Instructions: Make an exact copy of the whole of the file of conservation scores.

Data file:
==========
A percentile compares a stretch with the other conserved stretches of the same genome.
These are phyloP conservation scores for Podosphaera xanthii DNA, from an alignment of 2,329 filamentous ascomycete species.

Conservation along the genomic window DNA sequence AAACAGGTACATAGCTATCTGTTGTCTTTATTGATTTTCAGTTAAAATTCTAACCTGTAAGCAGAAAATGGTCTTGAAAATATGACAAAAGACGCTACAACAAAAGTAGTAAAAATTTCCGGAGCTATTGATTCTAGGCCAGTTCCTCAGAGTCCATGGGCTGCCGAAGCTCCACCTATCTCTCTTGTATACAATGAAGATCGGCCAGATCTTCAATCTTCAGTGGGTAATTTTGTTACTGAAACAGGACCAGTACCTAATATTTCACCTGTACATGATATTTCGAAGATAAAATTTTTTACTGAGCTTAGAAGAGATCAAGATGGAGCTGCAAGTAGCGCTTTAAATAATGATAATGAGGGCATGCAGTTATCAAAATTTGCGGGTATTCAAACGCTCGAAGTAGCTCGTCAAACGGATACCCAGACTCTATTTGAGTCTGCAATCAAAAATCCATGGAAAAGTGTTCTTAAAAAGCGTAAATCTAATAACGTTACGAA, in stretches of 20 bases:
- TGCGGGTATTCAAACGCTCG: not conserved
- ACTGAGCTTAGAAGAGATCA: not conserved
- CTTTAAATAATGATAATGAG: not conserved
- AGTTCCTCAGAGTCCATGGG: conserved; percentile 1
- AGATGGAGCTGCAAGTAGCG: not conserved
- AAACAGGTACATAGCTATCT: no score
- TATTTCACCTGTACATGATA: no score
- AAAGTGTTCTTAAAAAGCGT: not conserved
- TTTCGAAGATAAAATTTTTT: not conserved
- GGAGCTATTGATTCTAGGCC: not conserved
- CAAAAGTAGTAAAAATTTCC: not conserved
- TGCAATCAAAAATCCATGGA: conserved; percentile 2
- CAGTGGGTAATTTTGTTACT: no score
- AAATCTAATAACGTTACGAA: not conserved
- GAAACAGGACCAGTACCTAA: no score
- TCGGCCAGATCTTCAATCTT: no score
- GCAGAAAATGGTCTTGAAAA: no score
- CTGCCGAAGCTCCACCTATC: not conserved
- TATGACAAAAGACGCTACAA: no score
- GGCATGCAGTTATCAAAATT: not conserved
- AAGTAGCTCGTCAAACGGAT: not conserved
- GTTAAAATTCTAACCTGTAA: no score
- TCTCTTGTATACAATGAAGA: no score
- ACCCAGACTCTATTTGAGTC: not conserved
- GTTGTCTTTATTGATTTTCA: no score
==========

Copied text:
A percentile compares a stretch with the other conserved stretches of the same genome.
These are phyloP conservation scores for Podosphaera xanthii DNA, from an alignment of 2,329 filamentous ascomycete species.

Conservation along the genomic window DNA sequence AAACAGGTACATAGCTATCTGTTGTCTTTATTGATTTTCAGTTAAAATTCTAACCTGTAAGCAGAAAATGGTCTTGAAAATATGACAAAAGACGCTACAACAAAAGTAGTAAAAATTTCCGGAGCTATTGATTCTAGGCCAGTTCCTCAGAGTCCATGGGCTGCCGAAGCTCCACCTATCTCTCTTGTATACAATGAAGATCGGCCAGATCTTCAATCTTCAGTGGGTAATTTTGTTACTGAAACAGGACCAGTACCTAATATTTCACCTGTACATGATATTTCGAAGATAAAATTTTTTACTGAGCTTAGAAGAGATCAAGATGGAGCTGCAAGTAGCGCTTTAAATAATGATAATGAGGGCATGCAGTTATCAAAATTTGCGGGTATTCAAACGCTCGAAGTAGCTCGTCAAACGGATACCCAGACTCTATTTGAGTCTGCAATCAAAAATCCATGGAAAAGTGTTCTTAAAAAGCGTAAATCTAATAACGTTACGAA, in stretches of 20 bases:
- TGCGGGTATTCAAACGCTCG: not conserved
- ACTGAGCTTAGAAGAGATCA: not conserved
- CTTTAAATAATGATAATGAG: not conserved
- AGTTCCTCAGAGTCCATGGG: conserved; percentile 1
- AGATGGAGCTGCAAGTAGCG: not conserved
- AAACAGGTACATAGCTATCT: no score
- TATTTCACCTGTACATGATA: no score
- AAAGTGTTCTTAAAAAGCGT: not conserved
- TTTCGAAGATAAAATTTTTT: not conserved
- GGAGCTATTGATTCTAGGCC: not conserved
- CAAAAGTAGTAAAAATTTCC: not conserved
- TGCAATCAAAAATCCATGGA: conserved; percentile 2
- CAGTGGGTAATTTTGTTACT: no score
- AAATCTAATAACGTTACGAA: not conserved
- GAAACAGGACCAGTACCTAA: no score
- TCGGCCAGATCTTCAATCTT: no score
- GCAGAAAATGGTCTTGAAAA: no score
- CTGCCGAAGCTCCACCTATC: not conserved
- TATGACAAAAGACGCTACAA: no score
- GGCATGCAGTTATCAAAATT: not conserved
- AAGTAGCTCGTCAAACGGAT: not conserved
- GTTAAAATTCTAACCTGTAA: no score
- TCTCTTGTATACAATGAAGA: no score
- ACCCAGACTCTATTTGAGTC: not conserved
- GTTGTCTTTATTGATTTTCA: no score